Reprinted from C·y·b·e·r·scribes: The Online Newsgroup for Calligraphers Worldwide

December 20, 1998

All The World’s a Stage of Breathing Lines
by Linda Lanza

“Players” is a modest example of what Steve Skaggs calls “jazz writing.” Having come to formal calligraphy as a musician and poet in the late '60s, I've always called this intuitive approach to calligraphic writing “eurythmics”—the art of performing various bodily movements in rhythm (opens up all kinds of possibilities, doesn't it!)—working without prior drafts, sketches, or even preconceptions, just showing up at the work table and playing like a jazz musician... responding to the pulse of something going on inside you, staying in the moment, bringing everything you know intuitively, formally, and didactically, have ever learned, have ever experienced, and also summoning what you may know but don't know that you know, to bear in the moment, staying focused, breathing, breathing, breathing, staying with the breath and just breathing the line, the mark, letting the materials speak to you, and listening, listening, responding with a gesture, listening more, responding, gesturing, and listening some more.

"Players" began this way, simply showing up empty and ready to be filled, accepting whatever materials reached toward me when I opened to them, palms up and listening. In this case, my jazz-band partners were a piece of Arches 140# hot pressed paper, tongue depressors with one end cut to a chisel-edge, and a paint palette from a project I'd finished a few days before.

When the breath of the "illegible" section seemed to have been spent, and I came up for more air, I looked at the residue of the process that had just taken place. It suggested to me a crowd of multi-colored, multi-faceted people, and the Shakespeare phrase floated up to my consciousness so I wrote it underneath and called it finished.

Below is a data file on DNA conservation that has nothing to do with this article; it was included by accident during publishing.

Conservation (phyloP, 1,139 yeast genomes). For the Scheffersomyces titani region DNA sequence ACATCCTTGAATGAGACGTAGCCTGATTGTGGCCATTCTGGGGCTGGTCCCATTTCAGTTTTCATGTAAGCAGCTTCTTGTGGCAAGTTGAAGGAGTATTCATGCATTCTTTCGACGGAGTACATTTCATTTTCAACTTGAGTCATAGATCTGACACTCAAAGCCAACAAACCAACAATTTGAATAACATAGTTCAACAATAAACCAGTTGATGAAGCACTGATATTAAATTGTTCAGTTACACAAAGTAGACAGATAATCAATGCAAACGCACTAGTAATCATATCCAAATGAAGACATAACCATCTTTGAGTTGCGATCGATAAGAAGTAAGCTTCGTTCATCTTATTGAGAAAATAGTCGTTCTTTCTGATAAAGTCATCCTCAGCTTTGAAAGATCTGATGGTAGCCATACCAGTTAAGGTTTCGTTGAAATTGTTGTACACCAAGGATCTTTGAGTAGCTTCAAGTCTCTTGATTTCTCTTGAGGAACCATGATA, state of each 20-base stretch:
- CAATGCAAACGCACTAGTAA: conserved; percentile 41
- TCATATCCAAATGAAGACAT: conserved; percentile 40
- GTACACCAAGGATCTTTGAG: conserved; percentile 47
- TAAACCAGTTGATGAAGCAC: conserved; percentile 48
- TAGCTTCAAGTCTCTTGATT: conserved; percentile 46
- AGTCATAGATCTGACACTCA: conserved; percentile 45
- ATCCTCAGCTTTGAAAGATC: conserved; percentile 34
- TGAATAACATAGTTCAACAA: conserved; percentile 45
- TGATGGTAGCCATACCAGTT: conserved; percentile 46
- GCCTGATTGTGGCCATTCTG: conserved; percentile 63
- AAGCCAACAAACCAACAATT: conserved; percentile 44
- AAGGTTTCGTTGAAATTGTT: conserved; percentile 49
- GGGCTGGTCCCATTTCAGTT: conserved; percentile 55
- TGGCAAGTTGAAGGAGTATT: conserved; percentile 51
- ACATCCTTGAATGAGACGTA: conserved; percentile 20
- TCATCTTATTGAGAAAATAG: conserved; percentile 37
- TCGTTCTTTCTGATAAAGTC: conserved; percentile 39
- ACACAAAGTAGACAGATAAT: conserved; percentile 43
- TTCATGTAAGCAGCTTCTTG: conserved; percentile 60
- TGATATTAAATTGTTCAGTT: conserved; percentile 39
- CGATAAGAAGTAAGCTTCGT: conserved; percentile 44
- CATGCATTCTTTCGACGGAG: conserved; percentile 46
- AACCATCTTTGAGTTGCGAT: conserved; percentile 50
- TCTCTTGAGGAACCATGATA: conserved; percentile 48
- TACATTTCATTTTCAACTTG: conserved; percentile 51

I put "illegible" in quotation marks because, personally, I don't agree that the markings, any markings, are illegible. I may not consciously know what they stand for right now. I believe they hold all kinds of liminal and subliminal emotion, information and meaning that is simply beyond words, beyond the intellect, gossamer threads of our collective breath made manifest. That's why sometimes a work of art can seem so alive, be so full of life-energy—be so breath-taking—it can take your breath away!

I prefer this method of callig-ing to all others. Sometimes I end up with something wonderful to show for it. Sometimes not. I turn my rejects into paste papers, bookcovers, take them down for postcards, tear them up for accents on handmade greeting cards. But I've also put them aside, pulled them out years later, and gone back into them with new layers of activity, so that a piece from start to finish may have taken years to complete but my actual conscious involvement with it may have been only a few hours. No matter. Calligraphy in the key of life.

Contact Linda Lanza at: scribe(at)

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